An hour before liftoff, things were going as planned. The thousands of spectators who had converged on Cape Canaveral in Florida to witness America's first attempt to put a satellite in orbit were safely out of the way. The big gantry crane had withdrawn from the launch pad, and the wind speed, although high, was deemed acceptable. At T minus 45 minutes, photographers finished shooting the scene on the launch pad and put the caps back on their lenses. By T minus 30 minutes, anyone lingering near the blockhouse hustled inside. As the seconds ticked down, the rocket's umbilical cords dropped away, and the test conductor gave the command to fire.
And then, at 11:44 a.m. on December 6, 1957, Vanguard Test Vehicle 3 lifted briefly from the launch pad, collapsed, and burst into flames. The rocket's grapefruit-size satellite was thrown clear; with antennas bent and transmitters still beeping, "it lay on the beach next to the launch pad until somebody thought to collect it," says Michael Neufeld, chair of the space history division at the National Air and Space Museum, where the satellite is now on display.
Vanguard's unsuccessful liftoff "was a blow to United States pride and prestige," reported the Christian Science Monitor. Time magazine quipped that Project Vanguard should be renamed Project Rearguard, and jokes about the botched flight began circulating immediately. (Why is Vanguard like a civil servant? Because it won't work, and you can't fire it.) "In New York City," reported NASA's official Project Vanguard history, "members of the Soviet delegation to the United Nations asked American delegates if the United States would be interested in receiving aid under the U.S.S.R.'s program of technical assistance to backward nations."
Vanguard's aborted launch "gave the program a bad reputation that I don't think it really deserved," says Neufeld. "The Vanguard launch came after the success of Sputnik 1 and Sputnik 2, which was a one-two propaganda punch by the Soviets that was of great concern to the United States' leadership—and to many people in this country who were upset by the Soviets' achievement and that we had failed to launch a satellite on time."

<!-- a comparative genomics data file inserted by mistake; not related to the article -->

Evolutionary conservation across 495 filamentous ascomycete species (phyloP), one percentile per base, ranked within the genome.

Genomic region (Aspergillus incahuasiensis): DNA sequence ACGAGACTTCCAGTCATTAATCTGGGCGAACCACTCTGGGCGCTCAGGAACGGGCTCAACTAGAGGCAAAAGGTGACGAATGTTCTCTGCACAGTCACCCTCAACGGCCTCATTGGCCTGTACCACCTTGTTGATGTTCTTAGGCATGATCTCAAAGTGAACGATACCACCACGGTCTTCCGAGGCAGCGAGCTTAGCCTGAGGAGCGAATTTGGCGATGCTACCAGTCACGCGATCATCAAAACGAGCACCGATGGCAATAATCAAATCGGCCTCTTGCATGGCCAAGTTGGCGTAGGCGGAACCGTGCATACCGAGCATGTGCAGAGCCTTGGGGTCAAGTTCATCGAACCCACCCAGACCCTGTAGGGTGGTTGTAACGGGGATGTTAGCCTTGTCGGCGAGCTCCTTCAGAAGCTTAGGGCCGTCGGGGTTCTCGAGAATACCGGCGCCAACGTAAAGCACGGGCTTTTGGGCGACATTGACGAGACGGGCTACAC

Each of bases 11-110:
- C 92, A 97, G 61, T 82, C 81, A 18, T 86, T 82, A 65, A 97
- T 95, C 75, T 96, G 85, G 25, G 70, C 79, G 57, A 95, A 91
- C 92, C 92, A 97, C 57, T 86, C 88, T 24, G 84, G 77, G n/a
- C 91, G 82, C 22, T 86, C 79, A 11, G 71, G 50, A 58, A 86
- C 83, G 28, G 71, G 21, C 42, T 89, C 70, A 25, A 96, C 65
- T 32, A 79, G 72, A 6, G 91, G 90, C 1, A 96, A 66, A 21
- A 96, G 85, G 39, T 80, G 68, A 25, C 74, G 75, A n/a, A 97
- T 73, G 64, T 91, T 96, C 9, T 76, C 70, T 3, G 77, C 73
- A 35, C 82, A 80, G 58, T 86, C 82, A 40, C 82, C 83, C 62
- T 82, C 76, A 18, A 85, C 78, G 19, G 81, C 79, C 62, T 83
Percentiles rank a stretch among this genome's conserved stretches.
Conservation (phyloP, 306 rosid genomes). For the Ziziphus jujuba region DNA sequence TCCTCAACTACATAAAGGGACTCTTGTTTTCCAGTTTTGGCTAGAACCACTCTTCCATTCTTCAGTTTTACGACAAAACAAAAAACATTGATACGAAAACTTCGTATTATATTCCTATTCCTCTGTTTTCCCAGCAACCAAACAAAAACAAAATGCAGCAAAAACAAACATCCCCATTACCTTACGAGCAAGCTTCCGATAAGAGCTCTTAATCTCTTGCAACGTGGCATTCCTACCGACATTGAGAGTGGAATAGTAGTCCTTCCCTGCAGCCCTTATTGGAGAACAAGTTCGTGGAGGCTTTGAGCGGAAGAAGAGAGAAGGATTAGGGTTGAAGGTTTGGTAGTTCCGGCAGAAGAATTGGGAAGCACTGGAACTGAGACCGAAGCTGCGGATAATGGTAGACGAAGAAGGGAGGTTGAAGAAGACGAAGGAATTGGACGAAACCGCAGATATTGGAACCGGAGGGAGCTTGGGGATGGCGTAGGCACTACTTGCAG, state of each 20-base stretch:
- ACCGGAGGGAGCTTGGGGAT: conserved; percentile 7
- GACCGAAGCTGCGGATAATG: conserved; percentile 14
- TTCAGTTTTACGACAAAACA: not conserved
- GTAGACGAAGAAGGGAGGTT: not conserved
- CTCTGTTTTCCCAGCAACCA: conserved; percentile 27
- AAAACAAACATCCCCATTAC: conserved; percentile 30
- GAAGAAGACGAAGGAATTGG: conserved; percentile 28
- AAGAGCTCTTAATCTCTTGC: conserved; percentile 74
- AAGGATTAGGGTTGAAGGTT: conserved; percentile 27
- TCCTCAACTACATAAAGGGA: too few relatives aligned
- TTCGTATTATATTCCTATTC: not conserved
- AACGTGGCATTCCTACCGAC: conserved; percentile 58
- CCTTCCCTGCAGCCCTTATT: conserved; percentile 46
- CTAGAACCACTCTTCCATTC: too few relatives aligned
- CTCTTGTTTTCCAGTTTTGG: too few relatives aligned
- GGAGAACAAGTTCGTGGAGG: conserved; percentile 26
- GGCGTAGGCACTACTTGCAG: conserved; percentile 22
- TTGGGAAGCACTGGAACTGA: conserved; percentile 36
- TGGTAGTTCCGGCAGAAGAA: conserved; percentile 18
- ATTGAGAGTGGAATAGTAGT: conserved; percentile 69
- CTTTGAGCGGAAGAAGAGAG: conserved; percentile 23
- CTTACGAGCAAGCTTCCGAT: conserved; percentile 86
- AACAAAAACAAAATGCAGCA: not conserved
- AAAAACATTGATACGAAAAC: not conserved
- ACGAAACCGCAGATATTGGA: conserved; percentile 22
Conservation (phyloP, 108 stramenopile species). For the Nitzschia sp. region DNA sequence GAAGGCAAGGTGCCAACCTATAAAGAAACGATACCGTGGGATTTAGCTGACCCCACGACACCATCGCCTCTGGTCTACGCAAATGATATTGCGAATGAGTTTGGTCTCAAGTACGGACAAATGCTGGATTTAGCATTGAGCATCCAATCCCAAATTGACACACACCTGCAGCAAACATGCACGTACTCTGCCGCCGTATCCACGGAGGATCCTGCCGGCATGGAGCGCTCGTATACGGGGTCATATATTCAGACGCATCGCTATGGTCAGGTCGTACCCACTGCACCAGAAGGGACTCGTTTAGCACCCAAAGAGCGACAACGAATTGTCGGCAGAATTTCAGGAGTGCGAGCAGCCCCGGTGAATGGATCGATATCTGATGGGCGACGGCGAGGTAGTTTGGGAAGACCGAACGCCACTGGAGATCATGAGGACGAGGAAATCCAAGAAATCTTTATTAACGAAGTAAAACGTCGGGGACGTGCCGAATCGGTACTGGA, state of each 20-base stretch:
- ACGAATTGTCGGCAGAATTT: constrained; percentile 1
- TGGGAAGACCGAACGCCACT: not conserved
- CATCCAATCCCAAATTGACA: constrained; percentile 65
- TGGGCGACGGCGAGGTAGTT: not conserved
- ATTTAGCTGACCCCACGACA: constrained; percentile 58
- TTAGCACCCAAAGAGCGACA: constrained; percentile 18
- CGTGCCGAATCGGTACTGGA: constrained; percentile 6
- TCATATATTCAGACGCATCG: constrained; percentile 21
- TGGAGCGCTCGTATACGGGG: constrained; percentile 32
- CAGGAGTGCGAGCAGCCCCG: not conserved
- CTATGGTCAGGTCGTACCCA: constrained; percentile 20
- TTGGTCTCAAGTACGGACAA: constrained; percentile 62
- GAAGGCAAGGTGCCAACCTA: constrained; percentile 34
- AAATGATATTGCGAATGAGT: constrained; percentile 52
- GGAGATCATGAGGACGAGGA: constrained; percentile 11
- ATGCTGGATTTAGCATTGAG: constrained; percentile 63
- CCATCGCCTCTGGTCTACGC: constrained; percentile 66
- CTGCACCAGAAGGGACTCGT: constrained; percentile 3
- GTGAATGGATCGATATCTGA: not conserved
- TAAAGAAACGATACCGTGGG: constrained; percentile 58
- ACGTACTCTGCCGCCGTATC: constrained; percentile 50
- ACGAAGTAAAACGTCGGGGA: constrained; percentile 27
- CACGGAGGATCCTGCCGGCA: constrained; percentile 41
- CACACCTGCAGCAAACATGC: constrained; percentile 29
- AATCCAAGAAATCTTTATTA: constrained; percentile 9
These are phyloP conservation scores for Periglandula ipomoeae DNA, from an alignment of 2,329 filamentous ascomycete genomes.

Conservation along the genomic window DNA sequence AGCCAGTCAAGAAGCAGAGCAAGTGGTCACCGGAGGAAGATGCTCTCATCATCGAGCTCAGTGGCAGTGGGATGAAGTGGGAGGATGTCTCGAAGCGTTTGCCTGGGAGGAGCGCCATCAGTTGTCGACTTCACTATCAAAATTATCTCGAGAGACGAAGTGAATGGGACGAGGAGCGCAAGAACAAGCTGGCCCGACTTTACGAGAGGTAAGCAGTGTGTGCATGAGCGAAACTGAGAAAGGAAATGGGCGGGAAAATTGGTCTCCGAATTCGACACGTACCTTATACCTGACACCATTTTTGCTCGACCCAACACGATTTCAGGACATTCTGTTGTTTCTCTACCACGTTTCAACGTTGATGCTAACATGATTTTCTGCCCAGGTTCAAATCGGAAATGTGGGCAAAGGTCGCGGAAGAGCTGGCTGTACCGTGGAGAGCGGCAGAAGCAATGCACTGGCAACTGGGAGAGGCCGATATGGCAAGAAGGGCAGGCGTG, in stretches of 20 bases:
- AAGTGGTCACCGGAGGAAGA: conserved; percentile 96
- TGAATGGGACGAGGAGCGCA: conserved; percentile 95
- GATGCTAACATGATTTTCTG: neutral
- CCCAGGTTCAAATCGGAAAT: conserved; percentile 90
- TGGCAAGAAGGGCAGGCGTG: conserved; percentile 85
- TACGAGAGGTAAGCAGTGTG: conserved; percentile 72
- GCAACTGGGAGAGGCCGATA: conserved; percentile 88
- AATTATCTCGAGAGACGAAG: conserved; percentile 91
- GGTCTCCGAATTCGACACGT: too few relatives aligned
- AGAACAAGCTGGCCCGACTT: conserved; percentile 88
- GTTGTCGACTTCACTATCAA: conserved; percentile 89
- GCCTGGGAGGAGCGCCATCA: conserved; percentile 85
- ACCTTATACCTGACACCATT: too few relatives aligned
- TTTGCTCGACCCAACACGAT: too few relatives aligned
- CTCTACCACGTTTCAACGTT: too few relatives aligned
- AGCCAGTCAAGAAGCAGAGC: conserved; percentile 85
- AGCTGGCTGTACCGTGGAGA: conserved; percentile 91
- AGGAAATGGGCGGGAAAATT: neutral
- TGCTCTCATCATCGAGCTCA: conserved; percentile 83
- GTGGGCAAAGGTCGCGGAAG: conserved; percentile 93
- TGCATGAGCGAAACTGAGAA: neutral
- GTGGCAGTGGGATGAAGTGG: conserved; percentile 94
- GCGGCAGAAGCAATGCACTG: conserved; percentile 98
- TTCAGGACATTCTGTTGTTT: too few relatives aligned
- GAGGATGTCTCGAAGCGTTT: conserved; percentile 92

In 1955, the Naval Research Laboratory (NRL) was tasked with an unprecedented engineering feat: design, construct, and test a rocket that could place an artificial satellite, containing one or more scientific experiments, into orbit around Earth during the International Geophysical Year (1957-58). Staff and funding were cobbled together from government, military, and private sources. NRL astronomer John Hagen led the project. In little more than two years, the Vanguard team developed—from scratch—a three-stage rocket, a worldwide satellite-tracking system, and a serviceable launching facility.
As the United States waited for Vanguard to re-launch, the Army Ballistic Missile Agency launched Explorer 1, the first U.S. satellite, on January 31, 1958 (see "Then & Now,"). Chris Hagen, son of Vanguard director John Hagen, remembers the event well. "I was a 13-year-old kid, and all my friends were saying, ‘Why isn't your daddy's satellite up?' And then the first Explorer went up. I said something—because I was a competitive kid—I said ‘Phooey, rats, darn.' Dad looked at me, smiled and said, ‘No, this is a good thing.' The idea of a race between the Vanguard group and the Explorer group was secondary to getting a satellite up."
On March 17, 1958, Vanguard 1 blasted off against a sunny sky and sent its satellite into orbit, circling Earth every 107.9 minutes. Amateur stargazers, inspired by director Hagen's enthusiasm, gathered on hilltops and in open fields to track Vanguard with their telescopes, transmitting their data to the Smithsonian Astrophysical Observatory in Cambridge, Massachusetts.
The data received from the little satellite was significant. It helped establish that Earth is more pear-shaped than round, provided scientists with information on the density and temperature ranges of the atmosphere, proved that a satellite could be powered by solar energy, and helped cartographers improve the accuracy of world maps.
Vanguard continued to transmit data for seven years, and while Sputnik reentered Earth's atmosphere sometime in 1958, scientists say that because of its solar cells, Vanguard will remain in orbit until at least 2109.
In addition to the satellite that failed to leave Earth in December 1957, visitors to the National Air and Space Museum can see a backup satellite from the successful March 1958 launch. Both are located in the Museum's Space Hall, where they serve as important reminders of American ingenuity and persistence.